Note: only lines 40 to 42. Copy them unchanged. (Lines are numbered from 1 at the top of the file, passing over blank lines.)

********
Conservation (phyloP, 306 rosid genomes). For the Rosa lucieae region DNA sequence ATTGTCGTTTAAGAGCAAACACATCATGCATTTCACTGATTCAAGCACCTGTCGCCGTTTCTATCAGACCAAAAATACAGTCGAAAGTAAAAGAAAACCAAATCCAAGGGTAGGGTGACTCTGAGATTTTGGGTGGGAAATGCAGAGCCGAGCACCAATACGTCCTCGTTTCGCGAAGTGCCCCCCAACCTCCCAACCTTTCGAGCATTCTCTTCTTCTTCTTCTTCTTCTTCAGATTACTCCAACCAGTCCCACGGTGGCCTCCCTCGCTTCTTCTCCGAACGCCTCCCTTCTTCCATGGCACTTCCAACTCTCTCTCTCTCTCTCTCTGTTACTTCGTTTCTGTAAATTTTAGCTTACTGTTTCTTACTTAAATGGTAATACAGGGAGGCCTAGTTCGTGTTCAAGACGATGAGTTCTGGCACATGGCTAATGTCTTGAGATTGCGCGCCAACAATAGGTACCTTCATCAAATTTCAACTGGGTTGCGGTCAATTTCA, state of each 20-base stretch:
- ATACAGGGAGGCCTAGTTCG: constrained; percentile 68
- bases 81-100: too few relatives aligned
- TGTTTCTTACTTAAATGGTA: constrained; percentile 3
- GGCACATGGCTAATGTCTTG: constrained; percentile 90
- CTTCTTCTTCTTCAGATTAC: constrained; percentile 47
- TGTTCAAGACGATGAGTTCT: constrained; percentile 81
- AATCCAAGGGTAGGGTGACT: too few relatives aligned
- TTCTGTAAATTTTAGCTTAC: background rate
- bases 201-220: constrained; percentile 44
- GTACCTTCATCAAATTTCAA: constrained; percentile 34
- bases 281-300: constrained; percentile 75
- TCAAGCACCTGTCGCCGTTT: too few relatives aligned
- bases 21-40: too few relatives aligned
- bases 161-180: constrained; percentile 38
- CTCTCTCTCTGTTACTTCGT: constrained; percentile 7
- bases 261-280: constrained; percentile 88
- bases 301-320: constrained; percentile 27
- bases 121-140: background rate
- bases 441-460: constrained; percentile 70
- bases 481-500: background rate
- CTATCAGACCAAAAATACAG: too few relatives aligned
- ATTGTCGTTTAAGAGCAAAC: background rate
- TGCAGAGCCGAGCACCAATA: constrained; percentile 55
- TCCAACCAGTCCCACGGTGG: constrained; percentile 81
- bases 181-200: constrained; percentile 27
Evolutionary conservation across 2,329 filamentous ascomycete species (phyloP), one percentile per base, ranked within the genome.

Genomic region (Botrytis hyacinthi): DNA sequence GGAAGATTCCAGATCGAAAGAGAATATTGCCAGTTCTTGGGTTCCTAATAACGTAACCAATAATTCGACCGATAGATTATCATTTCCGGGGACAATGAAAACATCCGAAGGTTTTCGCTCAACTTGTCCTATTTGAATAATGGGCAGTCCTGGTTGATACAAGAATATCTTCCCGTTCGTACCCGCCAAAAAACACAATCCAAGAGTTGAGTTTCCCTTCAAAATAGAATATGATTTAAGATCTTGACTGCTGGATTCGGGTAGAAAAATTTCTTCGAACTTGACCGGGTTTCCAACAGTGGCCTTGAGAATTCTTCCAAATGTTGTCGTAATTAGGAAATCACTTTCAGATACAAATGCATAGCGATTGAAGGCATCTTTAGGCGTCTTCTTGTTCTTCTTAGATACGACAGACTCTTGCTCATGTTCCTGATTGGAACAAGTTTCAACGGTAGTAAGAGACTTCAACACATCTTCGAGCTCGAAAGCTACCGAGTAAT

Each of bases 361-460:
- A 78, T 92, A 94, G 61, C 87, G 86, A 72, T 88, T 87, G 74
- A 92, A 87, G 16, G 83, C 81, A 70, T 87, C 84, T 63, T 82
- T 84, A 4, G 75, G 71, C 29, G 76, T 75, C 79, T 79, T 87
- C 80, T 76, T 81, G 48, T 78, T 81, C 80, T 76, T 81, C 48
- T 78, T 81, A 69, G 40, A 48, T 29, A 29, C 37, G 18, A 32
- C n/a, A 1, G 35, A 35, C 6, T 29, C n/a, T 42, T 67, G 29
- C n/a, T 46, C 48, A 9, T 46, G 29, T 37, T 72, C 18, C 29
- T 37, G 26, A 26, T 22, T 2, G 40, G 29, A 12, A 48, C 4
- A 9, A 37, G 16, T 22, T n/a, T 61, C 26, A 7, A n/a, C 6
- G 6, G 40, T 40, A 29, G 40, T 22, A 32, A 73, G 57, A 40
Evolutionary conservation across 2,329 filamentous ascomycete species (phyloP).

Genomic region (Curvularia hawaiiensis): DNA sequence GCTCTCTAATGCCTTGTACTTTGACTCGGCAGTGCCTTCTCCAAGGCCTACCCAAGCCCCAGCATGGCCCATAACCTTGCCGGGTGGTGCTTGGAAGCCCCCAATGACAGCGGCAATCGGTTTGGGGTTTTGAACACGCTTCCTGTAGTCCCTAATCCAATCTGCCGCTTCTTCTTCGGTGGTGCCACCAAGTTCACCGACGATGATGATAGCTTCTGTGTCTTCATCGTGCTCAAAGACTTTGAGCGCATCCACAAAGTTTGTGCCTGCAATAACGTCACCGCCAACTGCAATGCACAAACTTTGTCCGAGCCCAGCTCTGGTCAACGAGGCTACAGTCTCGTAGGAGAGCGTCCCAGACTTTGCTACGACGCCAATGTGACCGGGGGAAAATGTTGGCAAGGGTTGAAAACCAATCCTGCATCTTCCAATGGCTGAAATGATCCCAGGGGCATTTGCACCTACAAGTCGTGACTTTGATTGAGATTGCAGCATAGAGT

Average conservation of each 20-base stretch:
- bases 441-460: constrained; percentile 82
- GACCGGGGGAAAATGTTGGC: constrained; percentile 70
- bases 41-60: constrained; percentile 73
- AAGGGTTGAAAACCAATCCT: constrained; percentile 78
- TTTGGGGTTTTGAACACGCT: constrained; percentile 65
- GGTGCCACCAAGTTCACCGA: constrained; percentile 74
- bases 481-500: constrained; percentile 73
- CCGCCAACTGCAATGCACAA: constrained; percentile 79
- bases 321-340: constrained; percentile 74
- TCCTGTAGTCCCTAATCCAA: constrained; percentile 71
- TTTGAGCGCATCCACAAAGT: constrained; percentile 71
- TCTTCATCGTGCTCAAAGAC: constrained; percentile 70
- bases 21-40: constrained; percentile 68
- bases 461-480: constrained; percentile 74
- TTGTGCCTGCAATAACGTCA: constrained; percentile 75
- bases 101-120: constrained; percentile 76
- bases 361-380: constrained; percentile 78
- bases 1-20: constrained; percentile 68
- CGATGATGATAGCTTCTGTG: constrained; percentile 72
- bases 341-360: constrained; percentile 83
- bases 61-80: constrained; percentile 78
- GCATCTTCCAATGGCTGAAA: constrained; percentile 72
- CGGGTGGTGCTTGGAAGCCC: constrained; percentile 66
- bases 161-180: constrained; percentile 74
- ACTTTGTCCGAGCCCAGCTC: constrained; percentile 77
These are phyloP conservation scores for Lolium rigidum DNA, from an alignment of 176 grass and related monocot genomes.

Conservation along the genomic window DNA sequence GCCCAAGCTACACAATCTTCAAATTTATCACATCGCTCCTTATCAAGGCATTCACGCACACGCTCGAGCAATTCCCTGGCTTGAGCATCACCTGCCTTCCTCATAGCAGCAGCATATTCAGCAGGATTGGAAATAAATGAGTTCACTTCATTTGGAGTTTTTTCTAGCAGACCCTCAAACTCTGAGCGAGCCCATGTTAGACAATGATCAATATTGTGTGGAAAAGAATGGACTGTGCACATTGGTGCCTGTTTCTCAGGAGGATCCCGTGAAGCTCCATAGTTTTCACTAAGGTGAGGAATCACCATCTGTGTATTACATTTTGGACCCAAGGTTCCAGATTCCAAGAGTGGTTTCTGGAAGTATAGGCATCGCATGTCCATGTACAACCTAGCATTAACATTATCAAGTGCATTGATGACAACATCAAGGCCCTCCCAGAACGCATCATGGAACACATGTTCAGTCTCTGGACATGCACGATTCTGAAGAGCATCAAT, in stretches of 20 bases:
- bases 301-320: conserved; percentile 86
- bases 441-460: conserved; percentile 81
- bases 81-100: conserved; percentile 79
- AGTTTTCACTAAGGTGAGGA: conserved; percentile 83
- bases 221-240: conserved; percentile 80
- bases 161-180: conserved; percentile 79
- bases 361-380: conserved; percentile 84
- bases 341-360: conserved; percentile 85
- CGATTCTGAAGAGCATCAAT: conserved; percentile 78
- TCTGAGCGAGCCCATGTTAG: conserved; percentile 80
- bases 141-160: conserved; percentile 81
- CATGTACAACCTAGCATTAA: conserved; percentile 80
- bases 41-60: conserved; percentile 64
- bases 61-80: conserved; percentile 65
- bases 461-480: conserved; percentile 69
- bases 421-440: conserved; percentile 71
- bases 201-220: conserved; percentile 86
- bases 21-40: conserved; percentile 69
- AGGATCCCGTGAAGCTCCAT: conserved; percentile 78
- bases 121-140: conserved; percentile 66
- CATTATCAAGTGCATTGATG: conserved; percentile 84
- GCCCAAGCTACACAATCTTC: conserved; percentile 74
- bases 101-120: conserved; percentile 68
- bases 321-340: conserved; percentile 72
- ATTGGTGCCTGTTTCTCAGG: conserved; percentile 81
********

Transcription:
Evolutionary conservation across 2,329 filamentous ascomycete species (phyloP).

Genomic region (Curvularia hawaiiensis): DNA sequence GCTCTCTAATGCCTTGTACTTTGACTCGGCAGTGCCTTCTCCAAGGCCTACCCAAGCCCCAGCATGGCCCATAACCTTGCCGGGTGGTGCTTGGAAGCCCCCAATGACAGCGGCAATCGGTTTGGGGTTTTGAACACGCTTCCTGTAGTCCCTAATCCAATCTGCCGCTTCTTCTTCGGTGGTGCCACCAAGTTCACCGACGATGATGATAGCTTCTGTGTCTTCATCGTGCTCAAAGACTTTGAGCGCATCCACAAAGTTTGTGCCTGCAATAACGTCACCGCCAACTGCAATGCACAAACTTTGTCCGAGCCCAGCTCTGGTCAACGAGGCTACAGTCTCGTAGGAGAGCGTCCCAGACTTTGCTACGACGCCAATGTGACCGGGGGAAAATGTTGGCAAGGGTTGAAAACCAATCCTGCATCTTCCAATGGCTGAAATGATCCCAGGGGCATTTGCACCTACAAGTCGTGACTTTGATTGAGATTGCAGCATAGAGT

Average conservation of each 20-base stretch: